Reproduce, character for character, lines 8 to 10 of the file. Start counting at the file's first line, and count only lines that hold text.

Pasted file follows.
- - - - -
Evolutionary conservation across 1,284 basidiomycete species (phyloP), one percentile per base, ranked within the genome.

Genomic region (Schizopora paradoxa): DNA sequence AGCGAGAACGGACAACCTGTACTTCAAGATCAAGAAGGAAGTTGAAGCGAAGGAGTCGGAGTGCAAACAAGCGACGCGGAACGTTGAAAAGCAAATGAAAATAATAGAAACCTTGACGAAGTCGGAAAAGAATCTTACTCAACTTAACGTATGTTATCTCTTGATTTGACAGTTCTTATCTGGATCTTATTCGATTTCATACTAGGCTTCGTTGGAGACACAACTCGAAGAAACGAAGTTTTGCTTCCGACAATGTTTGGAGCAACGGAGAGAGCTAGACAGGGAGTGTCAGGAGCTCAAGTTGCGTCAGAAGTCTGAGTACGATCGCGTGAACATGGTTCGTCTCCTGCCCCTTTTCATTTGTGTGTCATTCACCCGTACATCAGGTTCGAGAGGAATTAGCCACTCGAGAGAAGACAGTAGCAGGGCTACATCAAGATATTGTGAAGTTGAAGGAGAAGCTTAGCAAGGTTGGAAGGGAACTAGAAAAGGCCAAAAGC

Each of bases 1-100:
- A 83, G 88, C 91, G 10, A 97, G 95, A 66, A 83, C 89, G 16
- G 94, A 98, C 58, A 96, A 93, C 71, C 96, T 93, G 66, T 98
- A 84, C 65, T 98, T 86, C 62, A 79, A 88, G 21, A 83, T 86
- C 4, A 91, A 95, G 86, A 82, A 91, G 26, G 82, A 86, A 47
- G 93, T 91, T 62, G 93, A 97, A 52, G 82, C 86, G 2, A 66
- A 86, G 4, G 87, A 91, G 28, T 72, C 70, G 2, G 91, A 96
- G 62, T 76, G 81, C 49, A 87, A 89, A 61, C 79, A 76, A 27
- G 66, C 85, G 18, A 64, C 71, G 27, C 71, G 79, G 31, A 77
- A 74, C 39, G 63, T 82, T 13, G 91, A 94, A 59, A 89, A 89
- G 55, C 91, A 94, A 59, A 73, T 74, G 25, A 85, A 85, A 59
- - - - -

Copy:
- G 93, T 91, T 62, G 93, A 97, A 52, G 82, C 86, G 2, A 66
- A 86, G 4, G 87, A 91, G 28, T 72, C 70, G 2, G 91, A 96
- G 62, T 76, G 81, C 49, A 87, A 89, A 61, C 79, A 76, A 27